In fall 1941, Iona College began its academic year with 121 freshmen and sophomores, but America's entry into World War II caused Iona's small enrollment to decline by the year's end. Only three members of the entering class went on to receive BA degrees in August 1944. When World War II concluded, returning veterans, helped by the GI Bill and attracted by Iona's practical majors, soon stretched the college to capacity. In 1948, 71 men graduated; by 1950, the number was up to 300.
In June 1966, Iona College issued diplomas to its first graduate students – which included two clergymen who earned their master's in pastoral counseling. By 1968, the College conferred its first MBA degrees. Three years later, the college, which was traditionally male, welcomed its first freshmen class that included women, officially making the college fully co-educational. Approximately 200 women, one-quarter of the freshmen class, registered that semester. Prior to this point, female students had been part of campus in graduate programs, summer classes, and cross-registration agreements with neighboring traditionally female institutions.
In 1989, Elizabeth Seton College of Yonkers, New York, a two-year junior college, merged with Iona College, becoming the Elizabeth Seton School of associate degree Studies within the college. The program existed until 1995, when Iona College reevaluated and reaffirmed its mission to be a four-year institution, and the Seton School of Associate Degree Studies was closed.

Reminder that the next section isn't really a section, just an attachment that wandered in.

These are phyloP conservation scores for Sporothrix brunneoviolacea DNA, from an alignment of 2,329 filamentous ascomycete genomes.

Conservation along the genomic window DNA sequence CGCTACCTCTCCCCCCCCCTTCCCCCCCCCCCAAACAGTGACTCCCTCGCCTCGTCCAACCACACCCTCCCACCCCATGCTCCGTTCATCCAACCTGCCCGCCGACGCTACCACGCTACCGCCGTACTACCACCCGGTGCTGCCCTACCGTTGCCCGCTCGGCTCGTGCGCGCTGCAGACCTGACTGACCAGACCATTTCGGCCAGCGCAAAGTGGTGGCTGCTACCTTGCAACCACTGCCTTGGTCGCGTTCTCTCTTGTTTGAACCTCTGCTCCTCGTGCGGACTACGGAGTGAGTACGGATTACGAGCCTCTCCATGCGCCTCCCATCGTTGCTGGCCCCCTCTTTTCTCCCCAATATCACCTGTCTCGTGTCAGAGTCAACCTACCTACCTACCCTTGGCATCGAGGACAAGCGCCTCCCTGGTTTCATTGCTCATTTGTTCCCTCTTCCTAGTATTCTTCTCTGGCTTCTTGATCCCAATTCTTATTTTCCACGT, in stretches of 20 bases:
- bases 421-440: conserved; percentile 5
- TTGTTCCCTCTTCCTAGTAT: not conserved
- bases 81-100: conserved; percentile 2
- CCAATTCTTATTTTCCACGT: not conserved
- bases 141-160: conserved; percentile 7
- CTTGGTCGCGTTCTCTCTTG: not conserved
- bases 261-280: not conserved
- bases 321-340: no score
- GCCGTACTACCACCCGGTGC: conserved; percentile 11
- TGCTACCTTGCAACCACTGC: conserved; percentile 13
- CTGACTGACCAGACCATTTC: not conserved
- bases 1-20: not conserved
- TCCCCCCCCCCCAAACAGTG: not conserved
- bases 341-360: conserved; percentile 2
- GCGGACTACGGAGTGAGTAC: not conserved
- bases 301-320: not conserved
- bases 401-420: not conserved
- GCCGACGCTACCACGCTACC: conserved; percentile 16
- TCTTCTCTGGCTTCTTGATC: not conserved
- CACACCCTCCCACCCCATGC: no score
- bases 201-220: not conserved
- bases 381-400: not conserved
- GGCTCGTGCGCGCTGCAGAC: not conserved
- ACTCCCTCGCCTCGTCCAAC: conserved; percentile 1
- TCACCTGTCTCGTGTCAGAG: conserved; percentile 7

In 2011, Iona College stated that it had reported inflated figures from 2002–2011 about "acceptance rates, SAT scores, graduation rates, and alumni who give annually" in a bid to influence college rankings. Afterward, an internal audit office was established to ensure data integrity.
- Br. William B. Cornelia, CFC, PhD (1940–1946)
- Br. Arthur A. Loftus, CFC, PhD (1946–1953)
- Br. William H. Barnes, CFC, PhD (1953–1959)
- Br. Richard B. Power, CFC, PhD (1959–1965)
- Br. Joseph G. McKenna, CFC, PhD (1965–1971)
- Br. John G. Driscoll, CFC, PhD (1971–1994)
- Br. James A. Liguori, CFC, EdD (1994–2011)
- Joseph E. Nyre, PhD (2011–2019)
- Seamus Carey, PhD (2019–)
The college is divided into two main academic units: a school of arts and science and a business school.
Through it 22 academic departments, the School of Arts & Science offers more than 40 BA, BS and BPS degrees and more than 25 master's degrees, as well as several non-degree certificate programs.
Iona's School of Business offers degree programs leading to the Bachelor of Business Administration in accounting, business administration, finance, information systems, international business, management and marketing. The school also has a fast track MBA program, which is geared toward people who want to gain an edge in their chosen field. The Fast Track MBA shaves 10 months off the length of traditional MBA programs by offering courses in a sequence that guarantees a speedy graduation.
The Hynes Institute for Entrepreneurship & Innovation was established in 2017, thanks to the $15 million gift to Iona from alumnus and Trustee Chairman James Hynes and his wife, Anne Marie.